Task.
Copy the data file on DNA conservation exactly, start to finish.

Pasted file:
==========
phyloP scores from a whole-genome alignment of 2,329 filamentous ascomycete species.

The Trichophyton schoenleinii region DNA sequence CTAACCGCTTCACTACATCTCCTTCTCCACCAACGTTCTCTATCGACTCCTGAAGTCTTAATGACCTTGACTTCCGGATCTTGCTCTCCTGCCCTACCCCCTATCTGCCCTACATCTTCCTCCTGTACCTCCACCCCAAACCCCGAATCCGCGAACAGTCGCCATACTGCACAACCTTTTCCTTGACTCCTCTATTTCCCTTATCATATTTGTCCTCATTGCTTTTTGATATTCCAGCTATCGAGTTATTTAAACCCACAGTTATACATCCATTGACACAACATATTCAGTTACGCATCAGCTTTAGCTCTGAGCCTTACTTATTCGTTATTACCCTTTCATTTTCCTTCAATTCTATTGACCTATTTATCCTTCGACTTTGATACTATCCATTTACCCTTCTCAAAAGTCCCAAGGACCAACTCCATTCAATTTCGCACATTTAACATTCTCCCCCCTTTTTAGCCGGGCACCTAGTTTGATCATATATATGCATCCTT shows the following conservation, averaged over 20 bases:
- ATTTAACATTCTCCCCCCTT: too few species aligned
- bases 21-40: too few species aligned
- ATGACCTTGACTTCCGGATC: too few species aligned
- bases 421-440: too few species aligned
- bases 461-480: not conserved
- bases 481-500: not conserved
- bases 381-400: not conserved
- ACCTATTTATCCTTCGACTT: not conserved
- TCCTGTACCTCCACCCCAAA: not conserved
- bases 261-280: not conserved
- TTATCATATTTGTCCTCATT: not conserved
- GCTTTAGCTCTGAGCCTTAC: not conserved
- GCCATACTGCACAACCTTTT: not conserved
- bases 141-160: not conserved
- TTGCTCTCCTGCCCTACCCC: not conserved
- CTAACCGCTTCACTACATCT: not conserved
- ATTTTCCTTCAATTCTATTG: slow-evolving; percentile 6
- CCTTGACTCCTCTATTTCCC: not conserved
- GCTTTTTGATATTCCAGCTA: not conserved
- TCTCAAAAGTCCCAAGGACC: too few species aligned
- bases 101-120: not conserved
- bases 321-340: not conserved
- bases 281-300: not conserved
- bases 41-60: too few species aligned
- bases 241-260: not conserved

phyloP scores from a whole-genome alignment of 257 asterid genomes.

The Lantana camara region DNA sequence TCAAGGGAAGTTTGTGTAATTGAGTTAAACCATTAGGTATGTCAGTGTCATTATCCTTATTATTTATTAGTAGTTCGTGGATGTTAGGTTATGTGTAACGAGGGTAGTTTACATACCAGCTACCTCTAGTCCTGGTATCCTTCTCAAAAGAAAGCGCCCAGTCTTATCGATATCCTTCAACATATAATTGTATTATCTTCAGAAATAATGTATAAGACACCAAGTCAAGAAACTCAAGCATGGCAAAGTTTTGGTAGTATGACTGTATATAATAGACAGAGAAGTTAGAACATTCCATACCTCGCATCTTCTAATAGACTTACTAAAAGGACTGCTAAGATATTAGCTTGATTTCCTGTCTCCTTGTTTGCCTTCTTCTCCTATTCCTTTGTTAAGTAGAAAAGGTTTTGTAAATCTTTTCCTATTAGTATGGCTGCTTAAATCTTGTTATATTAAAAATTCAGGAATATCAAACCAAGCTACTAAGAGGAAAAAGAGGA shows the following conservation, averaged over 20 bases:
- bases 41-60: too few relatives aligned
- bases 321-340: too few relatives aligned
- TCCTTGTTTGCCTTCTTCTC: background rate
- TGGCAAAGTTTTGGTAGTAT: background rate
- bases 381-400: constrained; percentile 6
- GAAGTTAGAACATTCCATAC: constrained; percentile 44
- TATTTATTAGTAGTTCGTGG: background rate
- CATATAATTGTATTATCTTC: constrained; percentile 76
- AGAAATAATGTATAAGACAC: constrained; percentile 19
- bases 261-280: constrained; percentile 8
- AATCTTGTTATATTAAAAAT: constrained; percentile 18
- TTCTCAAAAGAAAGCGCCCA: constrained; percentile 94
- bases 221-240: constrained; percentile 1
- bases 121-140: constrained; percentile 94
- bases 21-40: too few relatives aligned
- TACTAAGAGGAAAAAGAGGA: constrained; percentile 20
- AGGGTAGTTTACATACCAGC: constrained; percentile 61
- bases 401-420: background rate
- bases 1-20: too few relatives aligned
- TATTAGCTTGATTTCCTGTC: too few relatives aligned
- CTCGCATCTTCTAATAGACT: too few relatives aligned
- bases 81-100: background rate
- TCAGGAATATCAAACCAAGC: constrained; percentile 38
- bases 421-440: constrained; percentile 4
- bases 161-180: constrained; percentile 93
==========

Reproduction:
phyloP scores from a whole-genome alignment of 2,329 filamentous ascomycete species.

The Trichophyton schoenleinii region DNA sequence CTAACCGCTTCACTACATCTCCTTCTCCACCAACGTTCTCTATCGACTCCTGAAGTCTTAATGACCTTGACTTCCGGATCTTGCTCTCCTGCCCTACCCCCTATCTGCCCTACATCTTCCTCCTGTACCTCCACCCCAAACCCCGAATCCGCGAACAGTCGCCATACTGCACAACCTTTTCCTTGACTCCTCTATTTCCCTTATCATATTTGTCCTCATTGCTTTTTGATATTCCAGCTATCGAGTTATTTAAACCCACAGTTATACATCCATTGACACAACATATTCAGTTACGCATCAGCTTTAGCTCTGAGCCTTACTTATTCGTTATTACCCTTTCATTTTCCTTCAATTCTATTGACCTATTTATCCTTCGACTTTGATACTATCCATTTACCCTTCTCAAAAGTCCCAAGGACCAACTCCATTCAATTTCGCACATTTAACATTCTCCCCCCTTTTTAGCCGGGCACCTAGTTTGATCATATATATGCATCCTT shows the following conservation, averaged over 20 bases:
- ATTTAACATTCTCCCCCCTT: too few species aligned
- bases 21-40: too few species aligned
- ATGACCTTGACTTCCGGATC: too few species aligned
- bases 421-440: too few species aligned
- bases 461-480: not conserved
- bases 481-500: not conserved
- bases 381-400: not conserved
- ACCTATTTATCCTTCGACTT: not conserved
- TCCTGTACCTCCACCCCAAA: not conserved
- bases 261-280: not conserved
- TTATCATATTTGTCCTCATT: not conserved
- GCTTTAGCTCTGAGCCTTAC: not conserved
- GCCATACTGCACAACCTTTT: not conserved
- bases 141-160: not conserved
- TTGCTCTCCTGCCCTACCCC: not conserved
- CTAACCGCTTCACTACATCT: not conserved
- ATTTTCCTTCAATTCTATTG: slow-evolving; percentile 6
- CCTTGACTCCTCTATTTCCC: not conserved
- GCTTTTTGATATTCCAGCTA: not conserved
- TCTCAAAAGTCCCAAGGACC: too few species aligned
- bases 101-120: not conserved
- bases 321-340: not conserved
- bases 281-300: not conserved
- bases 41-60: too few species aligned
- bases 241-260: not conserved

phyloP scores from a whole-genome alignment of 257 asterid genomes.

The Lantana camara region DNA sequence TCAAGGGAAGTTTGTGTAATTGAGTTAAACCATTAGGTATGTCAGTGTCATTATCCTTATTATTTATTAGTAGTTCGTGGATGTTAGGTTATGTGTAACGAGGGTAGTTTACATACCAGCTACCTCTAGTCCTGGTATCCTTCTCAAAAGAAAGCGCCCAGTCTTATCGATATCCTTCAACATATAATTGTATTATCTTCAGAAATAATGTATAAGACACCAAGTCAAGAAACTCAAGCATGGCAAAGTTTTGGTAGTATGACTGTATATAATAGACAGAGAAGTTAGAACATTCCATACCTCGCATCTTCTAATAGACTTACTAAAAGGACTGCTAAGATATTAGCTTGATTTCCTGTCTCCTTGTTTGCCTTCTTCTCCTATTCCTTTGTTAAGTAGAAAAGGTTTTGTAAATCTTTTCCTATTAGTATGGCTGCTTAAATCTTGTTATATTAAAAATTCAGGAATATCAAACCAAGCTACTAAGAGGAAAAAGAGGA shows the following conservation, averaged over 20 bases:
- bases 41-60: too few relatives aligned
- bases 321-340: too few relatives aligned
- TCCTTGTTTGCCTTCTTCTC: background rate
- TGGCAAAGTTTTGGTAGTAT: background rate
- bases 381-400: constrained; percentile 6
- GAAGTTAGAACATTCCATAC: constrained; percentile 44
- TATTTATTAGTAGTTCGTGG: background rate
- CATATAATTGTATTATCTTC: constrained; percentile 76
- AGAAATAATGTATAAGACAC: constrained; percentile 19
- bases 261-280: constrained; percentile 8
- AATCTTGTTATATTAAAAAT: constrained; percentile 18
- TTCTCAAAAGAAAGCGCCCA: constrained; percentile 94
- bases 221-240: constrained; percentile 1
- bases 121-140: constrained; percentile 94
- bases 21-40: too few relatives aligned
- TACTAAGAGGAAAAAGAGGA: constrained; percentile 20
- AGGGTAGTTTACATACCAGC: constrained; percentile 61
- bases 401-420: background rate
- bases 1-20: too few relatives aligned
- TATTAGCTTGATTTCCTGTC: too few relatives aligned
- CTCGCATCTTCTAATAGACT: too few relatives aligned
- bases 81-100: background rate
- TCAGGAATATCAAACCAAGC: constrained; percentile 38
- bases 421-440: constrained; percentile 4
- bases 161-180: constrained; percentile 93